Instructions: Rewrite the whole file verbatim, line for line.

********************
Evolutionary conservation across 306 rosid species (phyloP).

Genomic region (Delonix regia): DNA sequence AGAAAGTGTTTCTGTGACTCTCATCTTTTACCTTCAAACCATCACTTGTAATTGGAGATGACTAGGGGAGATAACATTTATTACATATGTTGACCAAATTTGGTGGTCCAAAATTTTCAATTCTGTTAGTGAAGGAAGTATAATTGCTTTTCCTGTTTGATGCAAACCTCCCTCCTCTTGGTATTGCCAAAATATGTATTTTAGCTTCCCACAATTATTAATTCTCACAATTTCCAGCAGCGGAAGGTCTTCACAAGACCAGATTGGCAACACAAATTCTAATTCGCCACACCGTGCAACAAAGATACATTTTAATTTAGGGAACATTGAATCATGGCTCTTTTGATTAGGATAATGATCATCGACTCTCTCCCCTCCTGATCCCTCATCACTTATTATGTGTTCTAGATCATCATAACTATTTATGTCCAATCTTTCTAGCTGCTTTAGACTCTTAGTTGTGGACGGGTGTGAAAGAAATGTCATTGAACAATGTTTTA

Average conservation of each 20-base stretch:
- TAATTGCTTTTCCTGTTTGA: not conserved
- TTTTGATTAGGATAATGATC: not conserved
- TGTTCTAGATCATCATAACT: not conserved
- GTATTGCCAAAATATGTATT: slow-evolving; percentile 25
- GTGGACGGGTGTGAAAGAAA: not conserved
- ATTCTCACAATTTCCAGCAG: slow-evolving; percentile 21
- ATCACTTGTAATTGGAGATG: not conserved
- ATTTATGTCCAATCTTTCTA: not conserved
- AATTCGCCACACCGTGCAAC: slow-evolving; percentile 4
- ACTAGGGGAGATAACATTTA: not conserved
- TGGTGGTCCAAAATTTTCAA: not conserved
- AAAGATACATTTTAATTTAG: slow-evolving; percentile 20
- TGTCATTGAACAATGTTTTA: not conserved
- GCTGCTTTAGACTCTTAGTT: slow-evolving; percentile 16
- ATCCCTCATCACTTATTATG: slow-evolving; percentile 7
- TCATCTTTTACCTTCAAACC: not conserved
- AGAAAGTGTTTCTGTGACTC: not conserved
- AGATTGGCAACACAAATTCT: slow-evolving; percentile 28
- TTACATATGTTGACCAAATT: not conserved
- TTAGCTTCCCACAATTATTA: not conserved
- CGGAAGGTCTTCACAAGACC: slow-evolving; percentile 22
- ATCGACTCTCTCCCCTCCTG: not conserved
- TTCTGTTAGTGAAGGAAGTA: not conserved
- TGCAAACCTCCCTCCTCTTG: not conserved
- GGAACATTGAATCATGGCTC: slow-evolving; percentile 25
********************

Evolutionary conservation across 306 rosid species (phyloP).

Genomic region (Delonix regia): DNA sequence AGAAAGTGTTTCTGTGACTCTCATCTTTTACCTTCAAACCATCACTTGTAATTGGAGATGACTAGGGGAGATAACATTTATTACATATGTTGACCAAATTTGGTGGTCCAAAATTTTCAATTCTGTTAGTGAAGGAAGTATAATTGCTTTTCCTGTTTGATGCAAACCTCCCTCCTCTTGGTATTGCCAAAATATGTATTTTAGCTTCCCACAATTATTAATTCTCACAATTTCCAGCAGCGGAAGGTCTTCACAAGACCAGATTGGCAACACAAATTCTAATTCGCCACACCGTGCAACAAAGATACATTTTAATTTAGGGAACATTGAATCATGGCTCTTTTGATTAGGATAATGATCATCGACTCTCTCCCCTCCTGATCCCTCATCACTTATTATGTGTTCTAGATCATCATAACTATTTATGTCCAATCTTTCTAGCTGCTTTAGACTCTTAGTTGTGGACGGGTGTGAAAGAAATGTCATTGAACAATGTTTTA

Average conservation of each 20-base stretch:
- TAATTGCTTTTCCTGTTTGA: not conserved
- TTTTGATTAGGATAATGATC: not conserved
- TGTTCTAGATCATCATAACT: not conserved
- GTATTGCCAAAATATGTATT: slow-evolving; percentile 25
- GTGGACGGGTGTGAAAGAAA: not conserved
- ATTCTCACAATTTCCAGCAG: slow-evolving; percentile 21
- ATCACTTGTAATTGGAGATG: not conserved
- ATTTATGTCCAATCTTTCTA: not conserved
- AATTCGCCACACCGTGCAAC: slow-evolving; percentile 4
- ACTAGGGGAGATAACATTTA: not conserved
- TGGTGGTCCAAAATTTTCAA: not conserved
- AAAGATACATTTTAATTTAG: slow-evolving; percentile 20
- TGTCATTGAACAATGTTTTA: not conserved
- GCTGCTTTAGACTCTTAGTT: slow-evolving; percentile 16
- ATCCCTCATCACTTATTATG: slow-evolving; percentile 7
- TCATCTTTTACCTTCAAACC: not conserved
- AGAAAGTGTTTCTGTGACTC: not conserved
- AGATTGGCAACACAAATTCT: slow-evolving; percentile 28
- TTACATATGTTGACCAAATT: not conserved
- TTAGCTTCCCACAATTATTA: not conserved
- CGGAAGGTCTTCACAAGACC: slow-evolving; percentile 22
- ATCGACTCTCTCCCCTCCTG: not conserved
- TTCTGTTAGTGAAGGAAGTA: not conserved
- TGCAAACCTCCCTCCTCTTG: not conserved
- GGAACATTGAATCATGGCTC: slow-evolving; percentile 25